Europe’s dominance in solar panel installations is on the decline, with subsidies biting in and increases in other parts of the world.
While the government in the UK may have lost a recent battle to move forward cuts to Feed-In-Tariffs, the imminent drop in solar subsidies here as well as other parts of Europe will affect growth over the next year.
Germany, too, has agreed to lower FiTs, and Europe as a whole will see its share of installations falling from 69 percent last year to 50 percent this year, according to forecasts by IMS Research.
While European countries have lead the way with large scale solar take-up, installations are moving faster in other parts of the world. Nevertheless, Germany will remain the world leader for the time being – with at least 6GW of installations expected this year thanks to a rush for installations ahead of FIT drops.
In fact, the global industry looks to be in good shape. In total, global installations will grow from 26.9 gigawatts in 2011 to between 27.8 GW and 32.6GW this year.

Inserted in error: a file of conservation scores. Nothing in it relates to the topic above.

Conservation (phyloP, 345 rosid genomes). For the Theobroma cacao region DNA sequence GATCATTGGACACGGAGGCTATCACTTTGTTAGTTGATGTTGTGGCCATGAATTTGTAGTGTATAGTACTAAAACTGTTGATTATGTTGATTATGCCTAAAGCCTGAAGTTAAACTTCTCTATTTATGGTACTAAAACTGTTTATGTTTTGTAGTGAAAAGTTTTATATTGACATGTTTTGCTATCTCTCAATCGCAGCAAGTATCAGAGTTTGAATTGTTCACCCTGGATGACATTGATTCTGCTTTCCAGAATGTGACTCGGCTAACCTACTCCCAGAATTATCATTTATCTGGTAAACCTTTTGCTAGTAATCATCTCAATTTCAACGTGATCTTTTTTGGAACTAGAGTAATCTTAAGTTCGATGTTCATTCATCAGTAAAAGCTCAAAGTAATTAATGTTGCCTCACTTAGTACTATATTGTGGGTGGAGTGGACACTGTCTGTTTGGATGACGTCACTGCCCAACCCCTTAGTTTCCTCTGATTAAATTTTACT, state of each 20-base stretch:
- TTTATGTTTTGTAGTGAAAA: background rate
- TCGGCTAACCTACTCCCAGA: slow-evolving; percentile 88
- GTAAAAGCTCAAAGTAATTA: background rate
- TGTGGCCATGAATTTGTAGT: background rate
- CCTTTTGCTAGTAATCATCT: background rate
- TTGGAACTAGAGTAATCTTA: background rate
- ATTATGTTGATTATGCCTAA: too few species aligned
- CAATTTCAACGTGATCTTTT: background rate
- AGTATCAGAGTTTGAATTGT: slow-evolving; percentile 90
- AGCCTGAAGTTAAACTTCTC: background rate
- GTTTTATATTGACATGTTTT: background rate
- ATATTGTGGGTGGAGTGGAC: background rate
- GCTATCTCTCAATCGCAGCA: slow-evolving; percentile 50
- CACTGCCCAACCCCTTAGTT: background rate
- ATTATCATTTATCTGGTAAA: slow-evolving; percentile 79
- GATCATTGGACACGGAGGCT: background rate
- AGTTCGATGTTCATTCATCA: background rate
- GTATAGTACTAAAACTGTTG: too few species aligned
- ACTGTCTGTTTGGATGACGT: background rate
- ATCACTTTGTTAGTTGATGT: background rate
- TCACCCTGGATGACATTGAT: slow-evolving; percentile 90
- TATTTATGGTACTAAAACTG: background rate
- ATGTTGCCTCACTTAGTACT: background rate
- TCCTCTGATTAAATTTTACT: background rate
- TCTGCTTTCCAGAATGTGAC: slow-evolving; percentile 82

China, which has been feuding with the US over panel prices in recent months, is set to become the second largest market in the world, though it will not be able to catch up to Europe despite slowing demand.
We can expect installations as high as 8GW this year, according to IMS. Global growth is also getting a boost from a larger number of countries contributing on smaller levels.
23 countries or more are expected to be installing at least 100MW over the course of the year, compared to 17 last year.